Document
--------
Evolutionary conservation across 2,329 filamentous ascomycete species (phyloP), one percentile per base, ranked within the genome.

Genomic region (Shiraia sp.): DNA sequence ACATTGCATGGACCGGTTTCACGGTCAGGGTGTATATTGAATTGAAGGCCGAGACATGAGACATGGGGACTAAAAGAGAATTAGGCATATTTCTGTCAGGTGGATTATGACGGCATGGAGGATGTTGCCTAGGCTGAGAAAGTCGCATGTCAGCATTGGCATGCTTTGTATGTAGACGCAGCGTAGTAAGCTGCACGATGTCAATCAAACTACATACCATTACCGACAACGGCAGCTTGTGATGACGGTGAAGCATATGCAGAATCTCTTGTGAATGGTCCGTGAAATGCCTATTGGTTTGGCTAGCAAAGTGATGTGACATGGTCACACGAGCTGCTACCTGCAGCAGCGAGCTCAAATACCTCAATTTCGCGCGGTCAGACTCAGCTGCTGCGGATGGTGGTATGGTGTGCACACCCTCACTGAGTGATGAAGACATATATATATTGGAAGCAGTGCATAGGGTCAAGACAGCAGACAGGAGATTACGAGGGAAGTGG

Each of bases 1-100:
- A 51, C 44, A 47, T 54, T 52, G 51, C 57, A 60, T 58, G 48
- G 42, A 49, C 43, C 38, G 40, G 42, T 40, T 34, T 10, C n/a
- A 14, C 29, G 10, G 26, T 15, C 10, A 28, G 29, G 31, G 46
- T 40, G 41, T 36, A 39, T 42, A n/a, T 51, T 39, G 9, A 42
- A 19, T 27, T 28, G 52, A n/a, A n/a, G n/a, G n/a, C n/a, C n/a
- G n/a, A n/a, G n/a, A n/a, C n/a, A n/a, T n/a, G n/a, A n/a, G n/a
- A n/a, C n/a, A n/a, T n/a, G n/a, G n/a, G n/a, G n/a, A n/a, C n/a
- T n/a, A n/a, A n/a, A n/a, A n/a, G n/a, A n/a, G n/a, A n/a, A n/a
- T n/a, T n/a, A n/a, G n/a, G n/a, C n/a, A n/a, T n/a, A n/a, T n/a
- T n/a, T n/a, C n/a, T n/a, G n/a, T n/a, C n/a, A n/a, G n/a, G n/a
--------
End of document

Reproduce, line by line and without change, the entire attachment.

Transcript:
Evolutionary conservation across 2,329 filamentous ascomycete species (phyloP), one percentile per base, ranked within the genome.

Genomic region (Shiraia sp.): DNA sequence ACATTGCATGGACCGGTTTCACGGTCAGGGTGTATATTGAATTGAAGGCCGAGACATGAGACATGGGGACTAAAAGAGAATTAGGCATATTTCTGTCAGGTGGATTATGACGGCATGGAGGATGTTGCCTAGGCTGAGAAAGTCGCATGTCAGCATTGGCATGCTTTGTATGTAGACGCAGCGTAGTAAGCTGCACGATGTCAATCAAACTACATACCATTACCGACAACGGCAGCTTGTGATGACGGTGAAGCATATGCAGAATCTCTTGTGAATGGTCCGTGAAATGCCTATTGGTTTGGCTAGCAAAGTGATGTGACATGGTCACACGAGCTGCTACCTGCAGCAGCGAGCTCAAATACCTCAATTTCGCGCGGTCAGACTCAGCTGCTGCGGATGGTGGTATGGTGTGCACACCCTCACTGAGTGATGAAGACATATATATATTGGAAGCAGTGCATAGGGTCAAGACAGCAGACAGGAGATTACGAGGGAAGTGG

Each of bases 1-100:
- A 51, C 44, A 47, T 54, T 52, G 51, C 57, A 60, T 58, G 48
- G 42, A 49, C 43, C 38, G 40, G 42, T 40, T 34, T 10, C n/a
- A 14, C 29, G 10, G 26, T 15, C 10, A 28, G 29, G 31, G 46
- T 40, G 41, T 36, A 39, T 42, A n/a, T 51, T 39, G 9, A 42
- A 19, T 27, T 28, G 52, A n/a, A n/a, G n/a, G n/a, C n/a, C n/a
- G n/a, A n/a, G n/a, A n/a, C n/a, A n/a, T n/a, G n/a, A n/a, G n/a
- A n/a, C n/a, A n/a, T n/a, G n/a, G n/a, G n/a, G n/a, A n/a, C n/a
- T n/a, A n/a, A n/a, A n/a, A n/a, G n/a, A n/a, G n/a, A n/a, A n/a
- T n/a, T n/a, A n/a, G n/a, G n/a, C n/a, A n/a, T n/a, A n/a, T n/a
- T n/a, T n/a, C n/a, T n/a, G n/a, T n/a, C n/a, A n/a, G n/a, G n/a